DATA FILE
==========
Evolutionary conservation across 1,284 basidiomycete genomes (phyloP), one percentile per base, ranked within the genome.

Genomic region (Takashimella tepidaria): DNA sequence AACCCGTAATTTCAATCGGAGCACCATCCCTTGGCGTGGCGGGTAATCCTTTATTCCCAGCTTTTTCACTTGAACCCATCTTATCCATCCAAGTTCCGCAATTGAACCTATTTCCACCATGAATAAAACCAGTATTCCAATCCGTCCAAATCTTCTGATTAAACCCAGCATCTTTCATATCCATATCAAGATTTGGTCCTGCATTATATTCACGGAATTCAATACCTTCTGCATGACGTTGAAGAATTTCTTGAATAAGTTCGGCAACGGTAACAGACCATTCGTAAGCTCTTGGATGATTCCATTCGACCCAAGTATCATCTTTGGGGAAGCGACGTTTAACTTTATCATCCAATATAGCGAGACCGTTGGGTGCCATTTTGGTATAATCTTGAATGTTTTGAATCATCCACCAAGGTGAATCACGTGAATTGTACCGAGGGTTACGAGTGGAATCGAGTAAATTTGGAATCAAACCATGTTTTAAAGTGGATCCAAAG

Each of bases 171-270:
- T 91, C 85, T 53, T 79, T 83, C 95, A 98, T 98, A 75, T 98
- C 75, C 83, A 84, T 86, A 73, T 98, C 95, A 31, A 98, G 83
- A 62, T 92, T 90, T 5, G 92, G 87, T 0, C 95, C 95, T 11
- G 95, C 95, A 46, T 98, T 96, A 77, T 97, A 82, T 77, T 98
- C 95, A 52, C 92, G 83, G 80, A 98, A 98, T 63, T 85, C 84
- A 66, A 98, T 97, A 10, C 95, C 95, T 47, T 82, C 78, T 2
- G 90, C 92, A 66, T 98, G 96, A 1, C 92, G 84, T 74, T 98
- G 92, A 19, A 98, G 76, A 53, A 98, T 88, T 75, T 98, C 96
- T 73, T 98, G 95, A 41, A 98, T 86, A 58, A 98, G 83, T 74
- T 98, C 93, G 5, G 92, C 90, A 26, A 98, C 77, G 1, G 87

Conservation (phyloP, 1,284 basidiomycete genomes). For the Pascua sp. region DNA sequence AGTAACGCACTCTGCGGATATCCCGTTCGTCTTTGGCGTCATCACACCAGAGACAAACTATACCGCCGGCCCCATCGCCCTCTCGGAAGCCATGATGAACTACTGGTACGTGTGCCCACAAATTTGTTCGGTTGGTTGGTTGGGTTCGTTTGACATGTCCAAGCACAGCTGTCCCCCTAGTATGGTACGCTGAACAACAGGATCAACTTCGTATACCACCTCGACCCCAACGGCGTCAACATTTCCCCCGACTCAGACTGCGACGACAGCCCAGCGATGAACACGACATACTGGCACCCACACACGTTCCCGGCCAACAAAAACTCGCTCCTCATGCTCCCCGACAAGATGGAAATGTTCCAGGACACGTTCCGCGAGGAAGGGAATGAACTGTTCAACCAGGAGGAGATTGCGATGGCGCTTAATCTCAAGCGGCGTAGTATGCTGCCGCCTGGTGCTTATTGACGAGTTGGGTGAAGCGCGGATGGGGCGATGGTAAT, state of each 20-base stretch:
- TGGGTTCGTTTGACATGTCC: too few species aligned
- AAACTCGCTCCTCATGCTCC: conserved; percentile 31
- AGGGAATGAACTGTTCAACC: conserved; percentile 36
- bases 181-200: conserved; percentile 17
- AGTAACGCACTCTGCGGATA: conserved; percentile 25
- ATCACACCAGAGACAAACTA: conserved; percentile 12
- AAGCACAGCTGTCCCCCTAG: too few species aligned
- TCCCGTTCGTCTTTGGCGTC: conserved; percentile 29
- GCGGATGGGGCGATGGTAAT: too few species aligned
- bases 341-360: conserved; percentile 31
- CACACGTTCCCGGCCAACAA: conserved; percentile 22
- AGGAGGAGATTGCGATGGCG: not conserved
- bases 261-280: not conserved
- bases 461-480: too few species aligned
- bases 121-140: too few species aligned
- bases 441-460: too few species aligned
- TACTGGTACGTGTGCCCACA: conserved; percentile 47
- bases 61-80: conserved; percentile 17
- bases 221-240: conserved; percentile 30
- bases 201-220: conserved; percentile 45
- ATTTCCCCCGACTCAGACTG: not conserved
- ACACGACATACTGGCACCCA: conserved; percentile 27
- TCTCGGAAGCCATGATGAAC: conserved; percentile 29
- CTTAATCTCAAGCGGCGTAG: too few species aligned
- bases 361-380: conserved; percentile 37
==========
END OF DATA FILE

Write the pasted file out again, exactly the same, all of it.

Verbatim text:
Evolutionary conservation across 1,284 basidiomycete genomes (phyloP), one percentile per base, ranked within the genome.

Genomic region (Takashimella tepidaria): DNA sequence AACCCGTAATTTCAATCGGAGCACCATCCCTTGGCGTGGCGGGTAATCCTTTATTCCCAGCTTTTTCACTTGAACCCATCTTATCCATCCAAGTTCCGCAATTGAACCTATTTCCACCATGAATAAAACCAGTATTCCAATCCGTCCAAATCTTCTGATTAAACCCAGCATCTTTCATATCCATATCAAGATTTGGTCCTGCATTATATTCACGGAATTCAATACCTTCTGCATGACGTTGAAGAATTTCTTGAATAAGTTCGGCAACGGTAACAGACCATTCGTAAGCTCTTGGATGATTCCATTCGACCCAAGTATCATCTTTGGGGAAGCGACGTTTAACTTTATCATCCAATATAGCGAGACCGTTGGGTGCCATTTTGGTATAATCTTGAATGTTTTGAATCATCCACCAAGGTGAATCACGTGAATTGTACCGAGGGTTACGAGTGGAATCGAGTAAATTTGGAATCAAACCATGTTTTAAAGTGGATCCAAAG

Each of bases 171-270:
- T 91, C 85, T 53, T 79, T 83, C 95, A 98, T 98, A 75, T 98
- C 75, C 83, A 84, T 86, A 73, T 98, C 95, A 31, A 98, G 83
- A 62, T 92, T 90, T 5, G 92, G 87, T 0, C 95, C 95, T 11
- G 95, C 95, A 46, T 98, T 96, A 77, T 97, A 82, T 77, T 98
- C 95, A 52, C 92, G 83, G 80, A 98, A 98, T 63, T 85, C 84
- A 66, A 98, T 97, A 10, C 95, C 95, T 47, T 82, C 78, T 2
- G 90, C 92, A 66, T 98, G 96, A 1, C 92, G 84, T 74, T 98
- G 92, A 19, A 98, G 76, A 53, A 98, T 88, T 75, T 98, C 96
- T 73, T 98, G 95, A 41, A 98, T 86, A 58, A 98, G 83, T 74
- T 98, C 93, G 5, G 92, C 90, A 26, A 98, C 77, G 1, G 87

Conservation (phyloP, 1,284 basidiomycete genomes). For the Pascua sp. region DNA sequence AGTAACGCACTCTGCGGATATCCCGTTCGTCTTTGGCGTCATCACACCAGAGACAAACTATACCGCCGGCCCCATCGCCCTCTCGGAAGCCATGATGAACTACTGGTACGTGTGCCCACAAATTTGTTCGGTTGGTTGGTTGGGTTCGTTTGACATGTCCAAGCACAGCTGTCCCCCTAGTATGGTACGCTGAACAACAGGATCAACTTCGTATACCACCTCGACCCCAACGGCGTCAACATTTCCCCCGACTCAGACTGCGACGACAGCCCAGCGATGAACACGACATACTGGCACCCACACACGTTCCCGGCCAACAAAAACTCGCTCCTCATGCTCCCCGACAAGATGGAAATGTTCCAGGACACGTTCCGCGAGGAAGGGAATGAACTGTTCAACCAGGAGGAGATTGCGATGGCGCTTAATCTCAAGCGGCGTAGTATGCTGCCGCCTGGTGCTTATTGACGAGTTGGGTGAAGCGCGGATGGGGCGATGGTAAT, state of each 20-base stretch:
- TGGGTTCGTTTGACATGTCC: too few species aligned
- AAACTCGCTCCTCATGCTCC: conserved; percentile 31
- AGGGAATGAACTGTTCAACC: conserved; percentile 36
- bases 181-200: conserved; percentile 17
- AGTAACGCACTCTGCGGATA: conserved; percentile 25
- ATCACACCAGAGACAAACTA: conserved; percentile 12
- AAGCACAGCTGTCCCCCTAG: too few species aligned
- TCCCGTTCGTCTTTGGCGTC: conserved; percentile 29
- GCGGATGGGGCGATGGTAAT: too few species aligned
- bases 341-360: conserved; percentile 31
- CACACGTTCCCGGCCAACAA: conserved; percentile 22
- AGGAGGAGATTGCGATGGCG: not conserved
- bases 261-280: not conserved
- bases 461-480: too few species aligned
- bases 121-140: too few species aligned
- bases 441-460: too few species aligned
- TACTGGTACGTGTGCCCACA: conserved; percentile 47
- bases 61-80: conserved; percentile 17
- bases 221-240: conserved; percentile 30
- bases 201-220: conserved; percentile 45
- ATTTCCCCCGACTCAGACTG: not conserved
- ACACGACATACTGGCACCCA: conserved; percentile 27
- TCTCGGAAGCCATGATGAAC: conserved; percentile 29
- CTTAATCTCAAGCGGCGTAG: too few species aligned
- bases 361-380: conserved; percentile 37